When I was nine, my first paying job was checking for bad guys in Mrs. Meyers’s house. Mrs. Meyers, a widow in her early sixties, lived beside us. Each Wednesday evening, after my family drove Mrs. Meyers home from church, my year-and-a-half older sister, Heather, and I ran inside to open closets and lift dust ruffles. I didn’t know why Mrs. Meyers was still scared of being alone; it had been years since she’d lost her husband, Johnny, whose portrait hung above a model ship and a pair of dutch wooden clogs on the mantel.
She tended her jungle-like back yard, fearless against snakes and bugs, fighting the battle of weeds and leaves under a thick canopy of trees and vines. So why was she scared of the dark? And what did she expect us—two little girls— to do against whatever she feared might be hiding in that house after dark?
Still, when she unlocked the door, we bolted in ahead of her like two bobby-socked body guards while Mrs. Meyers screeched, “If there’s anyone in here, you’d better git.”
“If there’s anyone in here, you’d better git.”
There were many rooms for someone to hide in, each room opening into the next like a labyrinth. In each room, I tensed a bit, afraid that I might actually find someone hiding, that arms would grab me before I could jump back from the closet door, that eyes would stare back when I peeked beneath the bed. The back room was the scariest, the room where Mama Kitty, Mrs. Meyers’s cat, perpetually produced kittens like some kind of back-room business. Her kitten production room was an added-on bedroom with furniture against every inch of wall. My surveillance consisted of poking my head in then running out, barely making enough movement to disturb Mama Kitty where she nursed a new litter in a corner box.
After inspecting each room, Heather and I rendezvoused in the kitchen where Mrs. Meyers distributed our payment of two Oreo-ish looking cookies that did not fool me: they were off-brand chocolate sandwich cookies.
Years of attending Vacation Bible School snack times had turned me into a cheap-cookie connoisseur. VBS programs operate under a simple mantra: “Jesus loves you kids, but by golly, you’re getting Rose Art crayons and the cheapest cookies money can buy.” I knew the difference between store-brand, grainy chocolate chip cookies that scattered crumbs on my lap and the Soft Bake cookies that melted in my mouth and came in the red resealable bag. I scoffed at the flower shaped cookies (the ones I could wear like rings on my fingers) with brown smudges as the so-called chocolate chips. I could detect nuanced differences between real Nilla Wafers and the cardboard tasting off-brand discs. Animal crackers were the one cookie I could count on to always be the same, except for the pink-iced animal crackers, a level of decadence that I never once remember receiving in all my years of VBS-ing.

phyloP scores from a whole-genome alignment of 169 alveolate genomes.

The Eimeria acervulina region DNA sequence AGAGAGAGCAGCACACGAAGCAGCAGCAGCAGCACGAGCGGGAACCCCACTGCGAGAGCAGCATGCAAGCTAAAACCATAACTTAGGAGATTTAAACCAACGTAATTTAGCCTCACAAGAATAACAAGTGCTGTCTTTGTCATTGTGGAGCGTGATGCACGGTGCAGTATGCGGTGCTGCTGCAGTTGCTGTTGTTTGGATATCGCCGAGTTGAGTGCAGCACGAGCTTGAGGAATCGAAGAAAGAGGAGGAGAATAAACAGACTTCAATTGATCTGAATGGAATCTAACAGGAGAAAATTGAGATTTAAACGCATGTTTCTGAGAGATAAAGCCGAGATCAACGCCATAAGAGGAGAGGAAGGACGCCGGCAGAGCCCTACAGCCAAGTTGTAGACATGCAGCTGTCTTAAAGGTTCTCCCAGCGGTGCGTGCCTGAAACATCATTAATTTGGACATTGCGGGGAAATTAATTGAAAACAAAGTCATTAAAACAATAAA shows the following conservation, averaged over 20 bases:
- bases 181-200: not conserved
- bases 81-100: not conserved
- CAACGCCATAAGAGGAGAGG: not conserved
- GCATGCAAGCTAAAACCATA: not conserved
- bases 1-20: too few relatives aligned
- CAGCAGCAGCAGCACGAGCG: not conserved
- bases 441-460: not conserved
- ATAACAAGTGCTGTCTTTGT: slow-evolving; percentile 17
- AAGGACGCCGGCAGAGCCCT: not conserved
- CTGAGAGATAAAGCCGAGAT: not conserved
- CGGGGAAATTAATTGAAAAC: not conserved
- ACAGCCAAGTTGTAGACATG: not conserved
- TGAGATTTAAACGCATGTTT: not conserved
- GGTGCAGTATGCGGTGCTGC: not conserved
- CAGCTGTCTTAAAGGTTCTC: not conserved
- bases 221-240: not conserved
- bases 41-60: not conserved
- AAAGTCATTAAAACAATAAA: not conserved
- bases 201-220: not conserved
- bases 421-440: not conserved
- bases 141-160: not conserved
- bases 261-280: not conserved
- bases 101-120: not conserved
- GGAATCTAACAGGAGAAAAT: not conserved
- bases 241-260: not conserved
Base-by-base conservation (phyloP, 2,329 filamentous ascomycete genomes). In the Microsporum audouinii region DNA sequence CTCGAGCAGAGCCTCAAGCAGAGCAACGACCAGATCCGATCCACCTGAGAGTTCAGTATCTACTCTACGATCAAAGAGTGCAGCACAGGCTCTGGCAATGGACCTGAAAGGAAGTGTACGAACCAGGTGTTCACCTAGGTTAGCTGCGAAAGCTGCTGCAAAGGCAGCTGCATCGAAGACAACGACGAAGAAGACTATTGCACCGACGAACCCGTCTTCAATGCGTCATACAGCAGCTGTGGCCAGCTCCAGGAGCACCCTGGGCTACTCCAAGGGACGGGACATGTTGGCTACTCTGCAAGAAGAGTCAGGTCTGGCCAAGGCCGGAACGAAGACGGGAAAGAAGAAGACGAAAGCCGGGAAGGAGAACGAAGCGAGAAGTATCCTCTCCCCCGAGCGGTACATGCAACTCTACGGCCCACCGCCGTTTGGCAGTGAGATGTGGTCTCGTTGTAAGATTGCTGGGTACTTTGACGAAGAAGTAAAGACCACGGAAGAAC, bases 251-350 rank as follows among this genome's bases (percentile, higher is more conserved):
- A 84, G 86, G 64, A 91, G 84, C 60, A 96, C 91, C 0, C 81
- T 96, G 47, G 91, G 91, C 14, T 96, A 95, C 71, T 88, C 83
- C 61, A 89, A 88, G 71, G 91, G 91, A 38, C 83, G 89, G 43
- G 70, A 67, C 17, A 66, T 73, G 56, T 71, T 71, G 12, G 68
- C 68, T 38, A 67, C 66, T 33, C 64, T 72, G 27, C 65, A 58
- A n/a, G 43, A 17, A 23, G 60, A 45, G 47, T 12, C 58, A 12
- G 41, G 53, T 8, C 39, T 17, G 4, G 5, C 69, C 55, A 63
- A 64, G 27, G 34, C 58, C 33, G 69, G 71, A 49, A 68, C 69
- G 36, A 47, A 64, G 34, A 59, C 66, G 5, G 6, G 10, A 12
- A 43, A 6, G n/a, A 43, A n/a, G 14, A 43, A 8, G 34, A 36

The Oreo knock-offs were the easiest to detect. Oreos had a proper ratio of chocolate wafer to creamy center, blending into the perfect pasty pair on my tongue. The off-brand sandwich cookies crumbled with too much dry cookie to the less-sweet sticky cream. The cookie and cream clashed, each vying for attention in my mouth, strangers rather than partner.
My childish self-importance was insulted that Mrs. Meyers thought it okay to place those off-brand tokens of thanks into the same hands that she placed her safety. One night, done with the cheap payment, I blurted, “Next time you go to the store, will you get those soft chocolate chip cookies in the red bag?” Another elderly lady we knew, Mrs. Burdette, served us Soft Bake cookies when we visited her. Since my mom never bought them for us, I assumed they were expensive, the pièce de résistance of cookies. If I were going to ask for a raise, I might as well ask for the best.
Mrs. Meyers chuckled and held out the fake Oreos. The next Wednesday, she hobbled up her concrete walk alone, turning to wave after she’d flipped on the light. She never employed us again. Looking back now, I wonder if she didn’t need me at all. I wonder if, in addition to cheap cookies, she was simply giving me the chance to enjoy a sense of purpose and adventure every Wednesday night by putting aside my fear to give someone else peace of mind. Once she realized I was only in it for the cookies, maybe it wasn’t fun for her anymore.
That night, after Heather’s report of my ingratitude, my parents convinced me to curb my cookie snobbery. Today there’s hardly a cookie I’d turn away, brand name or not.
But, in an appropriate twist of punishment fitting the crime, sometimes Mrs. Meyers’s house is the setting of my most frightening dreams.